When it comes to nutritious school meals, the Kenai Peninsula Borough is leading the pack.
Kenai Peninsula Borough School District Student Nutrition Director Dean Hamburg was named Director of the Year by the Alaska School Nutrition Association last week.
The award was presented by AKSNA President Bob Eason, who is the nutrition director for the North Slope Borough School District in Barrow.
“Dean is one of the most compassionate directors in the state for feeding children,” Eason said. “His program is leading the USDA meal programs in Alaska.”
Hamburg said the award was a “delightful acknowledgement” of the work that it takes to provide meals to students.
“Myself and other school meal program leaders feel we have a privileged and challenging mission to properly deliver the millions of USDA school meals each year to eager Alaska students,” Hamburg said.
In January, the USDA released new regulations for school meal patterns that will go into effect July 1 for lunches and July 1, 2013 for breakfasts. The changes were championed by Michelle Obama.
Most of the districts throughout the state will need to adjust their meal programs, Eason said.
“The Kenai Peninsula already exceeds all of those new rules,” he said. “(Hamburg) is the first to make it as far as he has — he’s really leading the way.”
Each year, the USDA supplies Alaska school districts with about $50 million to bring appropriate nutrition to schools, Hamburg said.
“We’ve added a breakfast program at Nikolaevsk School, a breakfast program in December at Port Graham School,” Hamburg said. “Those in addition to the programs that exist from Neil Canyon to Tyonek to Seward to Nikiski are important provisions of meals for success in KPBSD classrooms.”
The next step for school meals in the Borough, Hamburg said, is to support the recent announcement of the new school meal patterns for increased levels of whole grains and a continued reduction in sodium.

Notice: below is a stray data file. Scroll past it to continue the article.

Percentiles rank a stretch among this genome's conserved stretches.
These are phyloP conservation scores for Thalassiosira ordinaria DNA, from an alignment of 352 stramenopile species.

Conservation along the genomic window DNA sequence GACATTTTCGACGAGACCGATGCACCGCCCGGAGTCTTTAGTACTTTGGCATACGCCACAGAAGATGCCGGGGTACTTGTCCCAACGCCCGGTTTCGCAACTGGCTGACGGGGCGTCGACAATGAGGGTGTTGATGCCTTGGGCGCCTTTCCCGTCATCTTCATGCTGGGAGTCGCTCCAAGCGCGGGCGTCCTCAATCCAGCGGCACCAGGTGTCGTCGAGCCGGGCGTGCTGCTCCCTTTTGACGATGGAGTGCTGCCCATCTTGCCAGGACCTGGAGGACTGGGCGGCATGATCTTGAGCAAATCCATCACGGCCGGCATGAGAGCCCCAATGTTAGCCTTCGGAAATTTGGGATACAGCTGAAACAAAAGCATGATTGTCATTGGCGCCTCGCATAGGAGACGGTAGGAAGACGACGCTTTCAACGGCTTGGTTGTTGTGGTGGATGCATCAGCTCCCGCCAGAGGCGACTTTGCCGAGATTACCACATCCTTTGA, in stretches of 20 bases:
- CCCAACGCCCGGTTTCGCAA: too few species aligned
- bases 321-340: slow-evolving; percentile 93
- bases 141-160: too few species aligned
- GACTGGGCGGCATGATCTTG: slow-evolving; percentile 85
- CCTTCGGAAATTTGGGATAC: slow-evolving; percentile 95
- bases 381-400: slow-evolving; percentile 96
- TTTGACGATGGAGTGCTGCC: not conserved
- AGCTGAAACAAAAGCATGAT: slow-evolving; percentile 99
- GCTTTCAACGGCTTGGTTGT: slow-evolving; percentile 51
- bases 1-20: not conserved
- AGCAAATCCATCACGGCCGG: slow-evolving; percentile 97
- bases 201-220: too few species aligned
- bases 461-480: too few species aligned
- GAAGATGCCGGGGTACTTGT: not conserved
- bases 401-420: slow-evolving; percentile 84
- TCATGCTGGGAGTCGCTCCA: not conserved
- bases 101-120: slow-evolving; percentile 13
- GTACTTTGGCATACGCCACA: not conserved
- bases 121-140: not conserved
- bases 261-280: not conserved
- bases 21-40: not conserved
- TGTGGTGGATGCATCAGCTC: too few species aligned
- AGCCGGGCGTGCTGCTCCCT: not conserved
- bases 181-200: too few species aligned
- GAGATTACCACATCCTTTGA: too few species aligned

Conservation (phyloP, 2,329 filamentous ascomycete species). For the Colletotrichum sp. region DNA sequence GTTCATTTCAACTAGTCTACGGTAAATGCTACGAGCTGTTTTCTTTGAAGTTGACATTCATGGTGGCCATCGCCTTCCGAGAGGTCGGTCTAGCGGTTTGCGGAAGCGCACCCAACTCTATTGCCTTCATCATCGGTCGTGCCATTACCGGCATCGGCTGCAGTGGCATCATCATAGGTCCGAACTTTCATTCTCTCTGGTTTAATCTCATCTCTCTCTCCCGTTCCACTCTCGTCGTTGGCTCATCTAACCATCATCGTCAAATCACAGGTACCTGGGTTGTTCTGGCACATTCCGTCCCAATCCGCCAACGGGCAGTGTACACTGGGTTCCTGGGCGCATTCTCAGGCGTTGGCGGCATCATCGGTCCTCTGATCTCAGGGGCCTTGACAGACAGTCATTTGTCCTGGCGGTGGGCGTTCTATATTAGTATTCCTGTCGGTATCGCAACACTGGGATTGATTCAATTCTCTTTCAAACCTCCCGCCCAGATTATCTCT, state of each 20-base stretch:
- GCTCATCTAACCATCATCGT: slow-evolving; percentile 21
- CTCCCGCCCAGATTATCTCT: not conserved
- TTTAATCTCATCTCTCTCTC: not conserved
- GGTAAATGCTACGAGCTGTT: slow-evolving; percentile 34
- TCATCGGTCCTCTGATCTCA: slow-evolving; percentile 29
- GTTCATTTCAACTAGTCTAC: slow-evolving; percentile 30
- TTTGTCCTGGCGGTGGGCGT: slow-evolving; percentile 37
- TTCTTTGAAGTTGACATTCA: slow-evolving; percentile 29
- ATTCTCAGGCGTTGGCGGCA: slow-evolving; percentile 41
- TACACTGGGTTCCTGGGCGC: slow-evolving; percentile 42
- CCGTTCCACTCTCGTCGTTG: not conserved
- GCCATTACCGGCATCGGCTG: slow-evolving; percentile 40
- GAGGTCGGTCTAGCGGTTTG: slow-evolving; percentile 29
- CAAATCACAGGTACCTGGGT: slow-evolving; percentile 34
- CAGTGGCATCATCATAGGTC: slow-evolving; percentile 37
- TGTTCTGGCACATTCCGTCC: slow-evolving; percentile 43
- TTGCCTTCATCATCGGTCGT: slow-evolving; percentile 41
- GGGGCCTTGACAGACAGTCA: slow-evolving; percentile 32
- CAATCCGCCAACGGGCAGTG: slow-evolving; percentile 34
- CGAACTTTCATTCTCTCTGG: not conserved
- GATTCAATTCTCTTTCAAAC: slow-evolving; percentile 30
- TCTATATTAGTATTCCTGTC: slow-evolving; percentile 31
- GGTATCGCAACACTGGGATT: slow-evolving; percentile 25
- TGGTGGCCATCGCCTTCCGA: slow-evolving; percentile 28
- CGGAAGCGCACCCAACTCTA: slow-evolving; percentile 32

“The school meal programs across the Peninsula are all USDA school meal programs that are monitored for their nutrition content by USDA protocol,” Hamburg said. “The (programs) across the Peninsula are successfully meeting the criteria for low grains, low fat and low sodium.”
Hamburg is in Juneau this week lobbying for Senate Bill 3, which is a bill that supports state help for school meal programs. The money coming from the state would be in addition to funds provided by the USDA.
“Currently, it is only the federal USDA support that makes meals happen in Alaska,” Hamburg said. “And we have an opportunity for Alaska to assist with some ‘per meal’ support.”
Hamburg said there are 41 states that assist with the meal programs to some degree, Alaska is among the nine states that provide no assistance.
“We’re hoping Senate Bill 3 will help Alaska provide that necessary support for success in Alaska classrooms,” Hamburg said.
After being passed by the Alaska State Senate and the Alaska State Legislature House Education Committee, the bill is being considered by the House Finance Committee, Hamburg said.